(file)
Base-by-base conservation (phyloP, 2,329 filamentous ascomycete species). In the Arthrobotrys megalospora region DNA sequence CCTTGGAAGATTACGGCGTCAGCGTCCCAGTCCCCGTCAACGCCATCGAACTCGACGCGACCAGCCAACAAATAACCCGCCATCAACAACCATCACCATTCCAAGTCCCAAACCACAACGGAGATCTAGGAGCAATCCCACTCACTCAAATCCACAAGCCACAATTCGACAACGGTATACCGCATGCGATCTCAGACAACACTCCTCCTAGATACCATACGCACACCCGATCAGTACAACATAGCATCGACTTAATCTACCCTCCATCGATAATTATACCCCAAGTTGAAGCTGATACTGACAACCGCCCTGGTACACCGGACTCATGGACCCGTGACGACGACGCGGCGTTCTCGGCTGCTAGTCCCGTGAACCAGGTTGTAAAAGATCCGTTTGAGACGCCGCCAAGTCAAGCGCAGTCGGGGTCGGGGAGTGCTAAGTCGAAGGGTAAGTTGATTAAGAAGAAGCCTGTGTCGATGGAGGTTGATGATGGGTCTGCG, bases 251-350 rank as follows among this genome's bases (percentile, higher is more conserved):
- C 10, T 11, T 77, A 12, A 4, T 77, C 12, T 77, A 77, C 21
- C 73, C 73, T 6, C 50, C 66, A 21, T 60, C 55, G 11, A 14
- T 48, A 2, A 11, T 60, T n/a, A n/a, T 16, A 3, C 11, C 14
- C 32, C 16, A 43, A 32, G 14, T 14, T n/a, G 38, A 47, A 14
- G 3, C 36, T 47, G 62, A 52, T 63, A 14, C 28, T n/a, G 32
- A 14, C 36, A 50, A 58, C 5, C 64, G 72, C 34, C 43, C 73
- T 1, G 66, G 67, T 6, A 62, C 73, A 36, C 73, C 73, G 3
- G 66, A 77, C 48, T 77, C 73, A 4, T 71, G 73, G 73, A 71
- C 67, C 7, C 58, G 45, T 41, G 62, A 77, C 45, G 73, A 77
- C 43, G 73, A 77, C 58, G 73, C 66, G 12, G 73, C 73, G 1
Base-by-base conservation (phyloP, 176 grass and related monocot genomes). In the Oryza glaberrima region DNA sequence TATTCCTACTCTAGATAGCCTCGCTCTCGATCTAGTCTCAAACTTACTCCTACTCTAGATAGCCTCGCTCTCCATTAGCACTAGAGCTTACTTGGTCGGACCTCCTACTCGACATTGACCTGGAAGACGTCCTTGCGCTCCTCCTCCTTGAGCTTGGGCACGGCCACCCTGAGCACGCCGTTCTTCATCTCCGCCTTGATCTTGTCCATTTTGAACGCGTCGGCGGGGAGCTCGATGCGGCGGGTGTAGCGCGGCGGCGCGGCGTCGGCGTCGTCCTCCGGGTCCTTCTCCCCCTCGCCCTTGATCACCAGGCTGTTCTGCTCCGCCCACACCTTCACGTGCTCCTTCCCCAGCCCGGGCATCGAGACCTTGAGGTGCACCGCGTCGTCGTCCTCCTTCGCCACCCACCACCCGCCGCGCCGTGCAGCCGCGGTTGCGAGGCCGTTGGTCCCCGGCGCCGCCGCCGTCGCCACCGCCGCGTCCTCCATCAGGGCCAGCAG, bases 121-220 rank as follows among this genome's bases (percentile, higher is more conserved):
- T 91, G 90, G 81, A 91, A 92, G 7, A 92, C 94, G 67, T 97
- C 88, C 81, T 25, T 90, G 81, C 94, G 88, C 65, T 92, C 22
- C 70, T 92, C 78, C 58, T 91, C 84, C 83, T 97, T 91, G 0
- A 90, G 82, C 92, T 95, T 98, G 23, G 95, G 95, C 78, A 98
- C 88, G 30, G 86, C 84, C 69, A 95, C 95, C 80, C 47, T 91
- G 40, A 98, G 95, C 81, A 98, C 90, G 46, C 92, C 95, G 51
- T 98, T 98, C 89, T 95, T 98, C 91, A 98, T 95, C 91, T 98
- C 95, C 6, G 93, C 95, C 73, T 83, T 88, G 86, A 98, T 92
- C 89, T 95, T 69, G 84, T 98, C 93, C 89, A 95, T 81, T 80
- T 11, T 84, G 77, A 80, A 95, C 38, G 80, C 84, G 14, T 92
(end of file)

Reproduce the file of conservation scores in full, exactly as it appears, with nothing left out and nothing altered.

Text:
Base-by-base conservation (phyloP, 2,329 filamentous ascomycete species). In the Arthrobotrys megalospora region DNA sequence CCTTGGAAGATTACGGCGTCAGCGTCCCAGTCCCCGTCAACGCCATCGAACTCGACGCGACCAGCCAACAAATAACCCGCCATCAACAACCATCACCATTCCAAGTCCCAAACCACAACGGAGATCTAGGAGCAATCCCACTCACTCAAATCCACAAGCCACAATTCGACAACGGTATACCGCATGCGATCTCAGACAACACTCCTCCTAGATACCATACGCACACCCGATCAGTACAACATAGCATCGACTTAATCTACCCTCCATCGATAATTATACCCCAAGTTGAAGCTGATACTGACAACCGCCCTGGTACACCGGACTCATGGACCCGTGACGACGACGCGGCGTTCTCGGCTGCTAGTCCCGTGAACCAGGTTGTAAAAGATCCGTTTGAGACGCCGCCAAGTCAAGCGCAGTCGGGGTCGGGGAGTGCTAAGTCGAAGGGTAAGTTGATTAAGAAGAAGCCTGTGTCGATGGAGGTTGATGATGGGTCTGCG, bases 251-350 rank as follows among this genome's bases (percentile, higher is more conserved):
- C 10, T 11, T 77, A 12, A 4, T 77, C 12, T 77, A 77, C 21
- C 73, C 73, T 6, C 50, C 66, A 21, T 60, C 55, G 11, A 14
- T 48, A 2, A 11, T 60, T n/a, A n/a, T 16, A 3, C 11, C 14
- C 32, C 16, A 43, A 32, G 14, T 14, T n/a, G 38, A 47, A 14
- G 3, C 36, T 47, G 62, A 52, T 63, A 14, C 28, T n/a, G 32
- A 14, C 36, A 50, A 58, C 5, C 64, G 72, C 34, C 43, C 73
- T 1, G 66, G 67, T 6, A 62, C 73, A 36, C 73, C 73, G 3
- G 66, A 77, C 48, T 77, C 73, A 4, T 71, G 73, G 73, A 71
- C 67, C 7, C 58, G 45, T 41, G 62, A 77, C 45, G 73, A 77
- C 43, G 73, A 77, C 58, G 73, C 66, G 12, G 73, C 73, G 1
Base-by-base conservation (phyloP, 176 grass and related monocot genomes). In the Oryza glaberrima region DNA sequence TATTCCTACTCTAGATAGCCTCGCTCTCGATCTAGTCTCAAACTTACTCCTACTCTAGATAGCCTCGCTCTCCATTAGCACTAGAGCTTACTTGGTCGGACCTCCTACTCGACATTGACCTGGAAGACGTCCTTGCGCTCCTCCTCCTTGAGCTTGGGCACGGCCACCCTGAGCACGCCGTTCTTCATCTCCGCCTTGATCTTGTCCATTTTGAACGCGTCGGCGGGGAGCTCGATGCGGCGGGTGTAGCGCGGCGGCGCGGCGTCGGCGTCGTCCTCCGGGTCCTTCTCCCCCTCGCCCTTGATCACCAGGCTGTTCTGCTCCGCCCACACCTTCACGTGCTCCTTCCCCAGCCCGGGCATCGAGACCTTGAGGTGCACCGCGTCGTCGTCCTCCTTCGCCACCCACCACCCGCCGCGCCGTGCAGCCGCGGTTGCGAGGCCGTTGGTCCCCGGCGCCGCCGCCGTCGCCACCGCCGCGTCCTCCATCAGGGCCAGCAG, bases 121-220 rank as follows among this genome's bases (percentile, higher is more conserved):
- T 91, G 90, G 81, A 91, A 92, G 7, A 92, C 94, G 67, T 97
- C 88, C 81, T 25, T 90, G 81, C 94, G 88, C 65, T 92, C 22
- C 70, T 92, C 78, C 58, T 91, C 84, C 83, T 97, T 91, G 0
- A 90, G 82, C 92, T 95, T 98, G 23, G 95, G 95, C 78, A 98
- C 88, G 30, G 86, C 84, C 69, A 95, C 95, C 80, C 47, T 91
- G 40, A 98, G 95, C 81, A 98, C 90, G 46, C 92, C 95, G 51
- T 98, T 98, C 89, T 95, T 98, C 91, A 98, T 95, C 91, T 98
- C 95, C 6, G 93, C 95, C 73, T 83, T 88, G 86, A 98, T 92
- C 89, T 95, T 69, G 84, T 98, C 93, C 89, A 95, T 81, T 80
- T 11, T 84, G 77, A 80, A 95, C 38, G 80, C 84, G 14, T 92